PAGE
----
Pace Harmon’s top captives expert talks about maturity of captives, impact from Mexico’s violence and why labor laws favor third-party outsourcersBy Luke Bujarski
Everest Group’s most recent quarterly Market Vista Report came out in recent weeks with some potentially staggering implications for Latin America’s offshoring landscape. The global tally recorded a new 42-month high with 61 new captive announcements and zero divestitures. Yet most of these announcements were located in Asia, followed by Eastern Europe and Africa. What then are LatAm’s prospects for captive operators?
If anything these figures clearly point to the fact that the captive offshoring model has endured and continues to be very much in favor with global sourcing execs. So with Latin America’s touted nearshore advantages, shouldn’t we have expected to see more multinationals setting up shop over the last three and half years?
To get a better angle on what the future holds for LatAm’s captive market, we turned to David Rutchik from outsourcing advisory firm Pace Harmon.
Everest Group recently declared that “captives are not dead, but evolving”. Do you agree with this view, or will third-parties be the new standard going forward?
David Rutchik: Yes, captives are definitely evolving, but this isn’t a one size fits all choice – there will still be a place for both captives/shared services centers and third-party outsourcing engagements. Many people have underestimated the cost and difficulty in building an internal captive center and managing it. When it’s not conducive to managing peaks and valleys of a business cycle, captives don’t make as much sense, but the model is appropriate in many cases depending on the situation. There are pros and cons to both models and companies will glean different results from each.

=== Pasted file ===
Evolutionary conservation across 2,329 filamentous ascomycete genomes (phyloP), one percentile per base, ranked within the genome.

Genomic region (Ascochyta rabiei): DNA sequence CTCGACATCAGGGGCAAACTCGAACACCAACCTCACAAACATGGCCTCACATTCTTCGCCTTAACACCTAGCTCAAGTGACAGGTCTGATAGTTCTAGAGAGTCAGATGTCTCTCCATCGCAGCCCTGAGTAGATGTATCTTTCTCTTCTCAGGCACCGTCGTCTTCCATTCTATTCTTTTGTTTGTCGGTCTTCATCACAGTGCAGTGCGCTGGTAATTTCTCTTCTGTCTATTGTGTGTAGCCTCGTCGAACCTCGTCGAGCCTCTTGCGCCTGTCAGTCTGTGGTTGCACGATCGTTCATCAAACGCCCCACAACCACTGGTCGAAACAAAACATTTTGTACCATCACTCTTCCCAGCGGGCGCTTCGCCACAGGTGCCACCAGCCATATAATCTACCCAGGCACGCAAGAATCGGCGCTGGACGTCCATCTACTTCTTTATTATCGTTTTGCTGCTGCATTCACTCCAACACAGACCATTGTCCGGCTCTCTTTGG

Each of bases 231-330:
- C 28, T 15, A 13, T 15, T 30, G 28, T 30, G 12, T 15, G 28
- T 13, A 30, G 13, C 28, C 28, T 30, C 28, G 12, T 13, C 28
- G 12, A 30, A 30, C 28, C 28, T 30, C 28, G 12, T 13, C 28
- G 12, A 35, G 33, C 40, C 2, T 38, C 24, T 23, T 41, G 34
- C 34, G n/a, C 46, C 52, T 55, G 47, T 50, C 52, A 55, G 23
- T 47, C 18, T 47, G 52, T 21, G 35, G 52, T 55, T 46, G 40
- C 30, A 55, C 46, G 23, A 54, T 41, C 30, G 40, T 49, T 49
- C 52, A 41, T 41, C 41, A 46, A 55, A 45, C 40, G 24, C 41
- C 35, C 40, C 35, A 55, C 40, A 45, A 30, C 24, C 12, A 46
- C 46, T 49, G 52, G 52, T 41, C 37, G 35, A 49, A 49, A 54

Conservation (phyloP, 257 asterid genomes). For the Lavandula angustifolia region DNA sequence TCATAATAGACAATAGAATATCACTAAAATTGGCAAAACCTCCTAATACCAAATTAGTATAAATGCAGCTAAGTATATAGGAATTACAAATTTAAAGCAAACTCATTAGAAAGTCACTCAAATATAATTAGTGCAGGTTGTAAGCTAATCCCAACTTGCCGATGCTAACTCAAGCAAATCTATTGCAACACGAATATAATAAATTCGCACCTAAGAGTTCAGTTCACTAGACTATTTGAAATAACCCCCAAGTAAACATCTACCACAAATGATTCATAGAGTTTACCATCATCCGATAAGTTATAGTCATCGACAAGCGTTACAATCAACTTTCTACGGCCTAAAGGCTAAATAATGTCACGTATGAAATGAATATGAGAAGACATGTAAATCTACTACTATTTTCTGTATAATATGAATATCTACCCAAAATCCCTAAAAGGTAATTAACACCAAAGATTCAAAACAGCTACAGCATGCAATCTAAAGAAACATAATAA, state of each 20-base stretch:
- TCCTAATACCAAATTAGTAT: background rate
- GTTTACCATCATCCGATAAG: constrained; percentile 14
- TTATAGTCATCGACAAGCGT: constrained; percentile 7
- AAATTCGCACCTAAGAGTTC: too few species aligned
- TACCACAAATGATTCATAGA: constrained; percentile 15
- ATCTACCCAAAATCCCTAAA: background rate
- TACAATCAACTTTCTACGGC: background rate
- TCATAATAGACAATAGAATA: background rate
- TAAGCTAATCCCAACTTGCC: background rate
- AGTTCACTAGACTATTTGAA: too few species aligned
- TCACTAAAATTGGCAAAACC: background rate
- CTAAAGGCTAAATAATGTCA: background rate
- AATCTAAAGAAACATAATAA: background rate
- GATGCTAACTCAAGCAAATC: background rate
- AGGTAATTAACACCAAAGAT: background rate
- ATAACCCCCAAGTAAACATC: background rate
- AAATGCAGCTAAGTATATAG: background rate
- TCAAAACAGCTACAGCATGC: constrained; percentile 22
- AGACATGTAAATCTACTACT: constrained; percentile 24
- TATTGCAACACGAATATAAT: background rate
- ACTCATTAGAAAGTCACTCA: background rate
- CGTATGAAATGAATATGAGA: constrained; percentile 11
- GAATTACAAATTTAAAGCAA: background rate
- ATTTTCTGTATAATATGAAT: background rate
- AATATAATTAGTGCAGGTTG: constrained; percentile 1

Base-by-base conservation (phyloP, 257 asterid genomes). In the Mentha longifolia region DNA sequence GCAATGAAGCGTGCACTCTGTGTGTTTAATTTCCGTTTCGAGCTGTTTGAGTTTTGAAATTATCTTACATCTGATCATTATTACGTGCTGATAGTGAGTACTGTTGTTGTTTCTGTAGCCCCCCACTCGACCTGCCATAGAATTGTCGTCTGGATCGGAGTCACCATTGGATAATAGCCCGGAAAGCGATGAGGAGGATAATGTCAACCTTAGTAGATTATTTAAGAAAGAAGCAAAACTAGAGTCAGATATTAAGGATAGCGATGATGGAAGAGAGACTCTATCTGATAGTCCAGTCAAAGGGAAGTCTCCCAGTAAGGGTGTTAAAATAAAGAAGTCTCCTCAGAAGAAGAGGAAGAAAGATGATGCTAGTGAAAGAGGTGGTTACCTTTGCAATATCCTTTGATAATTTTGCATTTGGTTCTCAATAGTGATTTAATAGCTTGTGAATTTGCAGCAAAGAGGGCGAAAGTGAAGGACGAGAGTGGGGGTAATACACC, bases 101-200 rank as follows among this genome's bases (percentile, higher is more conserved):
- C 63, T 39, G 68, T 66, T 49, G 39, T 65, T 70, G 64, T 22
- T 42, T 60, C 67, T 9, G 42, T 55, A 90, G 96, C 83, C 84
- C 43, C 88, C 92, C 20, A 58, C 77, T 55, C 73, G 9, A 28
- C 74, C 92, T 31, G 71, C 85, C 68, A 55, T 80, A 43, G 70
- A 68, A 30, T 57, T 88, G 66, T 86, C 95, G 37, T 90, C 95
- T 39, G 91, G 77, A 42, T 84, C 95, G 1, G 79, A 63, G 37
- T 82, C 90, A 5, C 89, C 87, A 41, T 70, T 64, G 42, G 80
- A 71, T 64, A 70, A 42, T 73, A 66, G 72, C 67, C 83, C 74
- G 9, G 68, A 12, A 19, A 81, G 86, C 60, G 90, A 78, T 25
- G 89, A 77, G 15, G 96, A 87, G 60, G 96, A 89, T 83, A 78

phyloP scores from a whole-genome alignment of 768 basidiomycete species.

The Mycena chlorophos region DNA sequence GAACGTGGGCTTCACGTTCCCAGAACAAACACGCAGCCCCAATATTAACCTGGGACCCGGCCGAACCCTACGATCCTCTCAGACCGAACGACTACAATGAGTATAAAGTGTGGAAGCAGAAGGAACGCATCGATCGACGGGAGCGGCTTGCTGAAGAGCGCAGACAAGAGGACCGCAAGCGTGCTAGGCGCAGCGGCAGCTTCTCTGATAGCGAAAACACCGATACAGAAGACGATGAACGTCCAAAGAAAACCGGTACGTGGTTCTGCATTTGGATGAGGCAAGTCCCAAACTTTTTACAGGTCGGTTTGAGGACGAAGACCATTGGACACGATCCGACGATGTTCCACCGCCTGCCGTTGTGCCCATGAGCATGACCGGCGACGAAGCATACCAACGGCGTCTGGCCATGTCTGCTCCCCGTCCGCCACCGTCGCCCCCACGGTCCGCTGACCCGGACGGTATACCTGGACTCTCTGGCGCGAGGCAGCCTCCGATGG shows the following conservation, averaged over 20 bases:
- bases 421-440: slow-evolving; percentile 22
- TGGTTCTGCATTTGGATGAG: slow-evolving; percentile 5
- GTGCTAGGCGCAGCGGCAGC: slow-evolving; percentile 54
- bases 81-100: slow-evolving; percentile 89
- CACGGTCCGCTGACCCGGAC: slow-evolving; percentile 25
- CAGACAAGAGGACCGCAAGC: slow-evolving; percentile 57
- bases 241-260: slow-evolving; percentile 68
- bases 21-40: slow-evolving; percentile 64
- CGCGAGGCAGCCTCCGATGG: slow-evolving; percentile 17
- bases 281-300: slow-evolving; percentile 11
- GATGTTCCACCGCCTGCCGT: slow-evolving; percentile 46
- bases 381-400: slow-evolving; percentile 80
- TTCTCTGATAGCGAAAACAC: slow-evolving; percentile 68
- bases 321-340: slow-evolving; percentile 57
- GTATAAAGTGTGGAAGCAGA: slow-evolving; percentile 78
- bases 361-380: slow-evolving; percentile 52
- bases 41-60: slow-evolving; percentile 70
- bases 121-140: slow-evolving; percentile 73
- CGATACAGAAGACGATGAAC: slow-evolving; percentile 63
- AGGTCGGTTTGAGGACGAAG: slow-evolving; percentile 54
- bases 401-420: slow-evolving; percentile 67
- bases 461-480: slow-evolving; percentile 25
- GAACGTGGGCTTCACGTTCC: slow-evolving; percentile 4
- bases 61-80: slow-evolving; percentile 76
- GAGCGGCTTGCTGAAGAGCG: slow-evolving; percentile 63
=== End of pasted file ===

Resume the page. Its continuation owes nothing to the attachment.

“Latin America will have a higher ratio of captives to outsourcing engagements versus other geographies such as India“
What about in Latin America? Will it be the Softteks, Stefaninis, and Genpacts in Mexico, Argentina, and Brazil, or shared service centers in Panama and Costa Rica?
David Rutchik: Both outsourced engagements and shared services centers are going to happen, but there will be more shared services centers in Latin America—particularly in Panama or Costa Rica— because of benefits such as time zone efficiencies, close proximity to the U.S., language capabilities and others. As such, it makes more sense for captives to handle those regions. Latin America will have a higher ratio of captives to outsourcing engagements versus other geographies such as India.
Are there any particular verticals that favor the captive model over third-party?
David Rutchik: It isn’t so much about verticals, but more about the type of business that is being handled in a captive model or through outsourcing. If the type of work is differentiating or competitive, e.g., product development, then it may make more sense to go the captive route in order to have more control over the environment and to remove incremental risk of a third-party partner working with a competitor or having that provider use the produced work for their own benefit. High-tech companies often fall into this category.